May 5th and 6th marked the weekend of a big event for Ted and I.Â We would travel 4 1/2 hours to tour New York City on bikes with 32,000 other folk.Â Proceeds from the event go to educational programs which promote safe cycling in New York.
We arrived in New York at 2:30 pm and immediately left on foot to get to the expo where we would pick up our packets, bibs, and check out all other goodies.Â It was a fun 2 mile walk through a city that is filled with interesting people, buildings, faces, places.Â The expo had its own variety of fun
They SO wanted their picture taken.
There wasn't much in the goodie bag, just a tour booklet and the required bib plus our numbers.Â I bought my own goodies for the bag which included an official tour shirt and cycling capris.Â
For road races, I'm meticulous about planning the proper nutrition but for this event, I completely forgot about packing snacks.Â I knew there would be rest areas and depended on those to offer carbohydrate fuel. The few goodies snagged at the expo included:
Some orange honey stingers â€“ came in handy on the ride.
and something newâ€¦
"Rebootizer" is a detox drink.Â If you happen to have a glass too many the night before, too much caffeine, if you're a smoker, imbibe in too much junk food, allow the stress of the day to get to you, or you get down and funky with too much aerobics, this drink will help.Â The package contains the detox powder at the top and the detox liquid in the bottom.Â You simply give it a vigorous squeeze and shake to mix the two, pour it down your throat, go to bed and feel fresh in the morning.Â Cool! We tried to drink too much so we could see if it really worked but our natural STOP safety mechanisms kicked in and we contained our selves to one glass of wine and/or beer (depending on whether you follow me or Ted).
Our day began at 6 am with a bagel, banana and peanut butter.Â We took off to get our bikes from the car at about 7 am and ended up in line to start WAY too early.
It was a staggered start. Wave 1 left at 7:45 am, Wave 2 left at 8:30 am, and Wave 3 at 9:15 am, about 11,000 cyclists per wave.Â We were in Wave 2.Â It was going to be one of those hurry up and wait kind of days. There were folk setting up tarps to sit and enjoy breakfast.Â Others celebratedÂ birthdays with cupcakes.Â We were obvious "newbies" standing there, hanging on our bikes, people watching.Â
We took photos of our selves to pass the timeâ€¦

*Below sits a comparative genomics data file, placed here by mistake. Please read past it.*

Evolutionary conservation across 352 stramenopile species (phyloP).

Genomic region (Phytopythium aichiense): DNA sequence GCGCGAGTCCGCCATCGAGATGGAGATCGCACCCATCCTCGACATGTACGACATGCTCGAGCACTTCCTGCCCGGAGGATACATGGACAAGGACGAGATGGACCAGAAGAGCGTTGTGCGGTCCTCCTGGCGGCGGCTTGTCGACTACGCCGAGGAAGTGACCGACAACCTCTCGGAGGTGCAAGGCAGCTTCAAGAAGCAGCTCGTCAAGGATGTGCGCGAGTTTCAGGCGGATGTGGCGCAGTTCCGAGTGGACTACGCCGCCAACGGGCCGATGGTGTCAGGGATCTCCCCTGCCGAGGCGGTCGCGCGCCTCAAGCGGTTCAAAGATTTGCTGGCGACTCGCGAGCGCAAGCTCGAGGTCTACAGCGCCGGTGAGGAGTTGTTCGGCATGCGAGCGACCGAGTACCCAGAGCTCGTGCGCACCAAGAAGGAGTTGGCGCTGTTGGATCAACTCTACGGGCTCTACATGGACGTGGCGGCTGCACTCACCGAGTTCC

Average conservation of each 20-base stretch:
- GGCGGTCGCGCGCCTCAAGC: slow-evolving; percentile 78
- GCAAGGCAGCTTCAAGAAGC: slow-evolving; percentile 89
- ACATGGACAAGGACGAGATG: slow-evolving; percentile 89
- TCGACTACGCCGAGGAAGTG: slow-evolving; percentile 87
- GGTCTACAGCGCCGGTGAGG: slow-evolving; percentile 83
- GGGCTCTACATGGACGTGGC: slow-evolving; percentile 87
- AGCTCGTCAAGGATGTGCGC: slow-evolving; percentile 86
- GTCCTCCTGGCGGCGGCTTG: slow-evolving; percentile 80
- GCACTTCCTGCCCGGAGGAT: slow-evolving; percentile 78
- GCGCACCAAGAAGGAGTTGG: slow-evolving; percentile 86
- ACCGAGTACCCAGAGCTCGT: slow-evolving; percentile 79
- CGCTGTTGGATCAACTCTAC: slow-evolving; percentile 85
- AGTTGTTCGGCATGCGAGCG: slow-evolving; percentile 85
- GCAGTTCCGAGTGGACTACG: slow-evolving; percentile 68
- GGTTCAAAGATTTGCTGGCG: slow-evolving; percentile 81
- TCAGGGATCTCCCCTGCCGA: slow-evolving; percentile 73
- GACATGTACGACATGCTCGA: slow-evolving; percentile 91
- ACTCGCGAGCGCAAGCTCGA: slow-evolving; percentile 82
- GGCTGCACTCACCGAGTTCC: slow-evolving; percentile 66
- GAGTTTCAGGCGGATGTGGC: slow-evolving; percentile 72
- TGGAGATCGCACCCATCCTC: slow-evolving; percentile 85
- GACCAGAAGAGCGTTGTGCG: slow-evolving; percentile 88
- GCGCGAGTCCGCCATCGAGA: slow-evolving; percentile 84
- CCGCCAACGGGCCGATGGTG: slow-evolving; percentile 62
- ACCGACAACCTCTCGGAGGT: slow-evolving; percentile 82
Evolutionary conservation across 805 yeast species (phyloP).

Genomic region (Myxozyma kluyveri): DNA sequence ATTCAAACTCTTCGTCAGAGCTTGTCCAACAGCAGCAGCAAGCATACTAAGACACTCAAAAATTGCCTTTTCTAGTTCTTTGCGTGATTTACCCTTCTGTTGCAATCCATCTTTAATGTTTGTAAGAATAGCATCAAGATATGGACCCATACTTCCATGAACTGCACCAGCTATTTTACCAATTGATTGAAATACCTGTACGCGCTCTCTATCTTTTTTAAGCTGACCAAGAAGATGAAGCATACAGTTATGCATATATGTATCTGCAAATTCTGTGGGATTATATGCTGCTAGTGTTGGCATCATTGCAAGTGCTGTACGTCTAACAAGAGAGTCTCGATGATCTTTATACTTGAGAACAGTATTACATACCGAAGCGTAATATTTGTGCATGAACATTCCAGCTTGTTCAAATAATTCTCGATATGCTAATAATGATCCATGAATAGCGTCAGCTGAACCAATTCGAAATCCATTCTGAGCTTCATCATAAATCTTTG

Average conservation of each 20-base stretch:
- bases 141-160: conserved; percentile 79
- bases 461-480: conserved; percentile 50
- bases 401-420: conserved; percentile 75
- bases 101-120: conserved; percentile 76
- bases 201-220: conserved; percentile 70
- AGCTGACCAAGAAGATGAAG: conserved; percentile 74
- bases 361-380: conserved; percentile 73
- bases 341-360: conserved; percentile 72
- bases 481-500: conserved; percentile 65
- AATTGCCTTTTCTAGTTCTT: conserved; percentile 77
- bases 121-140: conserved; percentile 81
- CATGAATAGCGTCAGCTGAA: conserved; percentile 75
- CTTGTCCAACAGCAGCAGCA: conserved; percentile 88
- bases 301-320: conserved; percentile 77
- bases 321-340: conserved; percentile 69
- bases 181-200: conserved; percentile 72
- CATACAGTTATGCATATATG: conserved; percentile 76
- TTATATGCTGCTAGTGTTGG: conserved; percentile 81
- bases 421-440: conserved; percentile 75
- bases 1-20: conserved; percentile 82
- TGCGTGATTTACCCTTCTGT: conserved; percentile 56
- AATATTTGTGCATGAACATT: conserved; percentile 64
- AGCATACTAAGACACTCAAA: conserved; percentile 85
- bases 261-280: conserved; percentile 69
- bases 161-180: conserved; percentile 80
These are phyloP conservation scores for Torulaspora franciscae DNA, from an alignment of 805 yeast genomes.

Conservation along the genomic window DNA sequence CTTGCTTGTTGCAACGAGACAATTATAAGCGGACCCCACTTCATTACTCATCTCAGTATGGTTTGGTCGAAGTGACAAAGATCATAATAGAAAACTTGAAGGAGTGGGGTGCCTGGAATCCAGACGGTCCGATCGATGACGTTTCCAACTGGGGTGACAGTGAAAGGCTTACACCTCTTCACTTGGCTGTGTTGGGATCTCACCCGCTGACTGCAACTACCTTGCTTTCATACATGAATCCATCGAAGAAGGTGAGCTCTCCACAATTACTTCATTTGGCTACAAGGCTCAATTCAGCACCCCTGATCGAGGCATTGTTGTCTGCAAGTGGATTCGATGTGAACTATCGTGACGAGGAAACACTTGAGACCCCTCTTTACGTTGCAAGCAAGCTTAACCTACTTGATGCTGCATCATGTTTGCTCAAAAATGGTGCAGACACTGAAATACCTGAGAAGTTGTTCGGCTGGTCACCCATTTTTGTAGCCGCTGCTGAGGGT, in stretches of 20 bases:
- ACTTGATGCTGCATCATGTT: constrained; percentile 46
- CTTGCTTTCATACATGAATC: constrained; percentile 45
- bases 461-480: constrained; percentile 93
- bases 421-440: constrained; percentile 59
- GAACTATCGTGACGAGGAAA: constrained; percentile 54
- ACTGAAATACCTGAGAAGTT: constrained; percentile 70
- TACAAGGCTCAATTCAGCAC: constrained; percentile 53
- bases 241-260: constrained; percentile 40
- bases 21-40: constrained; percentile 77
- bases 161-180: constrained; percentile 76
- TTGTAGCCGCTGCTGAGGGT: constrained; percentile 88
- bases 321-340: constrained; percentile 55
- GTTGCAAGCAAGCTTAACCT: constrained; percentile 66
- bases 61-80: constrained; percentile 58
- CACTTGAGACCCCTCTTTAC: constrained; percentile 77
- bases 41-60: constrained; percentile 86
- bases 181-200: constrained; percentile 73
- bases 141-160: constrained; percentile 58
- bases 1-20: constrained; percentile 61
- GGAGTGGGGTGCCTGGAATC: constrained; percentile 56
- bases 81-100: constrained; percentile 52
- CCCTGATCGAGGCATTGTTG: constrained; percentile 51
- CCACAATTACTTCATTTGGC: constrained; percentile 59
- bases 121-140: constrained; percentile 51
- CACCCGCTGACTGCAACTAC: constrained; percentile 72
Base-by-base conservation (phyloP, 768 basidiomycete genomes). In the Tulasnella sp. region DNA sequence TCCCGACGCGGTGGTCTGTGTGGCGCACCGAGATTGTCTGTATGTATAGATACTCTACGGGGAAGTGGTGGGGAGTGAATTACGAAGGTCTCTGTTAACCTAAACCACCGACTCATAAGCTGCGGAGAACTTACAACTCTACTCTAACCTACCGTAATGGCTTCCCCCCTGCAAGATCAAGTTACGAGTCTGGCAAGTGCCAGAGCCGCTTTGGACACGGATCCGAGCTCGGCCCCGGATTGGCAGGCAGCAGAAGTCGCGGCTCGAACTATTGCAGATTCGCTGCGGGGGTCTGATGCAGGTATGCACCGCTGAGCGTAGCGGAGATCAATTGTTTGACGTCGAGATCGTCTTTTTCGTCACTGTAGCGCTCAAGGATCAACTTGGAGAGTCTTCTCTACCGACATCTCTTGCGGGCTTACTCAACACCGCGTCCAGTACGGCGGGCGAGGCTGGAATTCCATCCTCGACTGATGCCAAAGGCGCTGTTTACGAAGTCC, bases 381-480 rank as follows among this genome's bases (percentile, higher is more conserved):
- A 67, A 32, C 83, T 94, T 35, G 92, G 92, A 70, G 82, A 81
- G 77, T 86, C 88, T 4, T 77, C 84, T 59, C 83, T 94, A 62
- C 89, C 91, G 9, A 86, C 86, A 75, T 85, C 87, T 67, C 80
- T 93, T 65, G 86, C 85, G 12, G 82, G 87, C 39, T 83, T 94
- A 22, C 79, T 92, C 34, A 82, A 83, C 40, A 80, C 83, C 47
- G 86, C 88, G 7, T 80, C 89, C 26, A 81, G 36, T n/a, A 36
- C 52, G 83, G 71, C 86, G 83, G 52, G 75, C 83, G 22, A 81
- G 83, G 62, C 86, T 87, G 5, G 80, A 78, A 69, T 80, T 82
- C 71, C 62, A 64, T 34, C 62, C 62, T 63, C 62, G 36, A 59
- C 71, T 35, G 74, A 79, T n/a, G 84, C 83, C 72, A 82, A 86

and had our picture taken by othersâ€¦.
The temperature started out at about 60 degrees and warmed up to about 68.Â It wasn't warm enough for me at any point along the ride to remove my jacket which was disappointing since underneath, I had on my cool, brand new 5 Boros Tour Bike Shirt.
Slowly we progressed to the official starting line at Church and Franklin.Â When the gun went off, it was a very slow start.Â In fact, one of the most difficult aspects of this 40 mile bike ride was maneuvering around other people AND being able to stay on your bike at such a slow pace.
We made our way through car-free streets from lower Manhattan through the heart of Midtown to Central Park, historic Harlem (where a stage with singers was set up ), the Bronx, and returning on FDR Drive along East River.Â We crossed the Queensboro bridge, which was one of the most difficult parts of the ride due to people not being able to peddle up the incline and stopping along the narrow ramp.Â Trying to get around that many bikes in such little space was tough.
We went into Brooklyn and took over the highway before climbing up the Verrazano-Narrows Bridge. Once over the bridge, the Finish Festival was on Staten Island at Fort Wadsworth.Â
We crossed five bridges:Â Madison Ave. Bridge, Third Ave Bridge, Queensboro Bridge, Pulaski Bridge, and the Verrazano-Narrows Bridge.Â Â We saw all five boroughs, Manhattan, The Bronx, Queens, Brooklyn, and Staten Island.Â After the festival,
we rode our bikes 3 more miles to the Staten Island Ferry for a free ride back to Manhattan.Â A total of 44 miles. My longest bike ride ever.
More views from the ferryâ€¦
feeling like a sardineâ€¦
Finally caught a glimpse of Ms. Libertyâ€¦
There were plenty of rest stations all along the route but one forced rest area where everyone was required to get off their bike, grab food, water, etc. before continuing on.Â This was at the 19th mile.Â Up to this point, there was so much stopping and starting, soreness from riding wasn't an issue.Â The second leg, the last 20 miles, we were on our bikes actually riding at a good speed most of the time.Â The Verrazano bridge was a little tough since it's such a long incline, not steep, just long.Â The entire trip, from start to finish took us just over 4 hours. That's one hour longer than anticipated but we didn't foresee all the delays.
I was a bit nervous about the ride since I had very little cycle time, the longest being 1 1/2 hours all winter.Â Sure there were challenging parts, riding in a pack of so many people, bike failures beyond ones control but all in all, a terrific event.Â There was only one very bad accident:Â A woman riding down one one of the short hills had her front tire lock up, her bike flipped right over and she fell directly over the handle bars.Â Guess that's why helmets are required.Â
All in all, a great ride.Â It IS a family ride, kid friendly.Â If you don't have bikes, you can rent them and drop off at the ferry.Â This is a recommended event for anyone wanting to see New York City.Â Entertainment, sites, costumes, a lot of fun.